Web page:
If anything, the Lord Jesus Christ – the way, the truth, and the life – was, and is …
Candid and clear. Good and gusty. Life-giving and loving. Open and outspoken. Real and relevant.
And so, if Jesus told us Christians here in southeast Texas one of our favorite Bible stories today – and I do mean right here and right now – it would not at all surprise me if he worded it this way …
A southeast Texas Christian stood up to test this one who called himself Jesus. “Teacher,” he said, “what must I do to be right with the Good Lord?”
Jesus replied, “What does it say in the Old Testament? How do you interpret it?”
He responded, “You must love the Lord your God with all your heart, with all your being, with all your strength, and with all your mind, and love your neighbor as yourself.”
Jesus said to him, “You have answered correctly. Do this and you’ll have life with God.”
But the southeast Texas Christian had an agenda and wanted to prove that he was right, so he said to Jesus, “And who is it exactly that is my neighbor?”
Jesus replied, “A man went down from new Mont Belvieu to the state streets in old Baytown. Along the way he got car-jacked. The crooks made him strip naked, beat him nearly to death, and then left him in shock beside the curb.
Now it just so happened that a church elder was also traveling that way just a minute after the man’s attackers had fled. He saw the injured man, but not wanting to get involved and fearing the attackers were still close-by, sped on, pretending not to notice. Likewise, a moment later, a Christian preacher drove by the man. He too saw the bleeding man, but he didn’t stop either due to the same fears. But a Muslim who was also going down that same street saw the man, was moved with compassion for him, immediately stopped his car and ran over to him. The Muslim bandaged the wounded man’s injuries with what he had on hand, placed the injured man in his own car, took him to the nearest hospital ER, and made sure he was cared for there. The next day, the Muslim went to the hospital’s billing department and gave them two full days’ worth of wages. As he did so he told the people in the billing department, ‘Take care of that man and know that I’m good for backing up whatever he gets billed.’ Now what do you think? Which one of these three was a neighbor to the man who encountered the assailants?”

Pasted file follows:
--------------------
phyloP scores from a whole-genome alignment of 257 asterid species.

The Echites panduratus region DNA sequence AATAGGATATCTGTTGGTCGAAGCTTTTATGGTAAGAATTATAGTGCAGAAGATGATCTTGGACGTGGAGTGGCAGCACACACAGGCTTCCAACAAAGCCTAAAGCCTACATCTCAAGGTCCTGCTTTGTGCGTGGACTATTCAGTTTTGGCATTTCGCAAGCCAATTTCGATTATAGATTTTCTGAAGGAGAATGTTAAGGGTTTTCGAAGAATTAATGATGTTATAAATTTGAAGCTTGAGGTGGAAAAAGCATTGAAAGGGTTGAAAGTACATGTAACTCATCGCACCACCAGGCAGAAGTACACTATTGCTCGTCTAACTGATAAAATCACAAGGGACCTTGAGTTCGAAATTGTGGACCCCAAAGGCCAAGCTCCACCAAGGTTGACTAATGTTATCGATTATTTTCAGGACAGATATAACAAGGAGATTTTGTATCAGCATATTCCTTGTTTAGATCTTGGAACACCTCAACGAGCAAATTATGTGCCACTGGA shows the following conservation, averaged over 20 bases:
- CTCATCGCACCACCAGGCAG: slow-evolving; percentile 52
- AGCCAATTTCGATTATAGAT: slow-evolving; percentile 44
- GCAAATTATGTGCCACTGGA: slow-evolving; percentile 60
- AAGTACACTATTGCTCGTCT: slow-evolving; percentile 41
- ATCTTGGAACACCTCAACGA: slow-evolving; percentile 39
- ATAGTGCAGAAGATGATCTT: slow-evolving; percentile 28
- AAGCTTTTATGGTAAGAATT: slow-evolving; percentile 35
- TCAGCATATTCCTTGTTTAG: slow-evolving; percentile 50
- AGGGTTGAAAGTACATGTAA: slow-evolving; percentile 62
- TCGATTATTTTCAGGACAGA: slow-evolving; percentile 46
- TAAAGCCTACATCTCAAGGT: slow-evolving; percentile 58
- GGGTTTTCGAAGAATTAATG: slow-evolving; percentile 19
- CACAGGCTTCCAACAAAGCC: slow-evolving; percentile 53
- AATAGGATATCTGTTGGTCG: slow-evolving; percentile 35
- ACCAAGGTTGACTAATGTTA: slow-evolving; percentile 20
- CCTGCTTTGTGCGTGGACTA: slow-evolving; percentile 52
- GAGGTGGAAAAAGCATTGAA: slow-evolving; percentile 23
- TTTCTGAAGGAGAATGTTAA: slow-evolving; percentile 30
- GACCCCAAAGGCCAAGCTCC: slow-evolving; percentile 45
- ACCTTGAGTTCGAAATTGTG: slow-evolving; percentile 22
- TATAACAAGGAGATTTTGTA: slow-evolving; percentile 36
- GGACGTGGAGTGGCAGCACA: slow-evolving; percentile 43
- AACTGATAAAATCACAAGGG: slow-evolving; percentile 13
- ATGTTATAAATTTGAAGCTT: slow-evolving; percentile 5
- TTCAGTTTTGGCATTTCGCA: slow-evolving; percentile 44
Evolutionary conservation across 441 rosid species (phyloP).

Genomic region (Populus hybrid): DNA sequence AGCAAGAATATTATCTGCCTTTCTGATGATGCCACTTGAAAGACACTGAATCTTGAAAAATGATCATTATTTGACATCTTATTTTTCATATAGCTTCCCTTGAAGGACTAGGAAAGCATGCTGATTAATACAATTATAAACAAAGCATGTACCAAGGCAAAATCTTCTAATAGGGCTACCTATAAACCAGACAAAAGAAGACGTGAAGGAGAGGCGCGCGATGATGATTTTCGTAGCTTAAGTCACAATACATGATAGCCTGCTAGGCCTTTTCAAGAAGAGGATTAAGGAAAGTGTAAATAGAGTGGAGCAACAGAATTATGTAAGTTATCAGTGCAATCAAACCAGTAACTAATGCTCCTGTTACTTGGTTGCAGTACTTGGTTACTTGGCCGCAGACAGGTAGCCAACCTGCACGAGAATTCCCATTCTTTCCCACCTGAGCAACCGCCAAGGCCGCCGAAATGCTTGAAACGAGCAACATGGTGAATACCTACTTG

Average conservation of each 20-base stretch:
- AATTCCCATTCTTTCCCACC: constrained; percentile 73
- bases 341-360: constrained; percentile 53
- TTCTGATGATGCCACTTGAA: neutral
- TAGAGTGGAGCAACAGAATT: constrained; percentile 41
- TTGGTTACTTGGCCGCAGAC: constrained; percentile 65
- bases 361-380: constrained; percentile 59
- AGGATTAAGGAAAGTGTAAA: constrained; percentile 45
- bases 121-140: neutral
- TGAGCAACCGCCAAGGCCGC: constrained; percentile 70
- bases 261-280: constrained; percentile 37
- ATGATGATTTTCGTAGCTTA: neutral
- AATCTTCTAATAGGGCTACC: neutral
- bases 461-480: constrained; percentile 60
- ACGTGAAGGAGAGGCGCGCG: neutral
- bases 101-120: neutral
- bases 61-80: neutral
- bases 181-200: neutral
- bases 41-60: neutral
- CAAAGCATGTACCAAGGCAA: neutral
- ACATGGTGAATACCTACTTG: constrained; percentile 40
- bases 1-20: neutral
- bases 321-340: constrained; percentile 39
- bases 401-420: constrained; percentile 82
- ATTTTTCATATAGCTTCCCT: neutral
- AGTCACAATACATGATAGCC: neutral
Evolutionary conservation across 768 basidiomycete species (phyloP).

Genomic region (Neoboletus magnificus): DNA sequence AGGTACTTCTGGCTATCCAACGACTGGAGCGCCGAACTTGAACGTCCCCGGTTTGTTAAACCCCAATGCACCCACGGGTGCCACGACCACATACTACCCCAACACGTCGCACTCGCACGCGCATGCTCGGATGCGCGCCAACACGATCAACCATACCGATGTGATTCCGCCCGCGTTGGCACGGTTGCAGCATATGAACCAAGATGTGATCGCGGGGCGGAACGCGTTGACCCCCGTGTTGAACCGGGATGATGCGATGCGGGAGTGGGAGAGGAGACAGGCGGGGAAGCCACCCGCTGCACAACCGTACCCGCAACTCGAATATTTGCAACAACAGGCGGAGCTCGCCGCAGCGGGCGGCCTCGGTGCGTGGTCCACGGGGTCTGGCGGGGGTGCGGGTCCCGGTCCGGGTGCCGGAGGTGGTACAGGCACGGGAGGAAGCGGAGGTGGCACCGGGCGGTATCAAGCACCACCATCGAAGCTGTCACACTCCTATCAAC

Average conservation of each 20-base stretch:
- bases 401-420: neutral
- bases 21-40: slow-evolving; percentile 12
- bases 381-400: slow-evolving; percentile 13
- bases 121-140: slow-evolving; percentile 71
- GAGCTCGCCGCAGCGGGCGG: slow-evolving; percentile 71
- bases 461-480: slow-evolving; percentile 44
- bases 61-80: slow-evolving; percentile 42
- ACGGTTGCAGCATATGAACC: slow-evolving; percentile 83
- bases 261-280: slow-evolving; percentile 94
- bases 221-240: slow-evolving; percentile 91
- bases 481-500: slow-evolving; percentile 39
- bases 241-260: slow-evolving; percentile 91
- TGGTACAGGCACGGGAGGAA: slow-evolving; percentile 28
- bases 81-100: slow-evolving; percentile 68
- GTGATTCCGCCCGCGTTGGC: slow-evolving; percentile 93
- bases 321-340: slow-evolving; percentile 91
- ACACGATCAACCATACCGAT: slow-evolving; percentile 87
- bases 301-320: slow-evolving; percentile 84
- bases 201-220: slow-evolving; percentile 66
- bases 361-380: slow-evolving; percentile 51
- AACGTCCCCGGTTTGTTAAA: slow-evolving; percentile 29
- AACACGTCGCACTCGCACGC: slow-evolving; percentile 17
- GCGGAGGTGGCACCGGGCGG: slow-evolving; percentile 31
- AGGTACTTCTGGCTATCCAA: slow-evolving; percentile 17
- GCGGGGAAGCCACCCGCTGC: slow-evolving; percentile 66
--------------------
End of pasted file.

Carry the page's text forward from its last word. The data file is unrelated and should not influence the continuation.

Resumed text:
Then the southeast Texas Christian said, “The one who showed the man mercy, giving him aid.”
Jesus told him, “Go and do likewise.”
May we not compartmentalize any part of our heart or mind, allowing anger, assumption, condemnation, gossip, hate, insinuation, judging, lies, prejudice, presumption, pride, slander, resentment, and/or suspicion to live and rule there.
May we never forget the scandal and offensiveness of the cross, the heart of the gospel of our Lord and Savior, Jesus Christ.
May those of us who claim to know it best apply it to ourselves before we think of sharing it with others.
May we not blindly, unthinkingly imitate the ways of the world.
And may we ever love everyone Jesus does. No exceptions.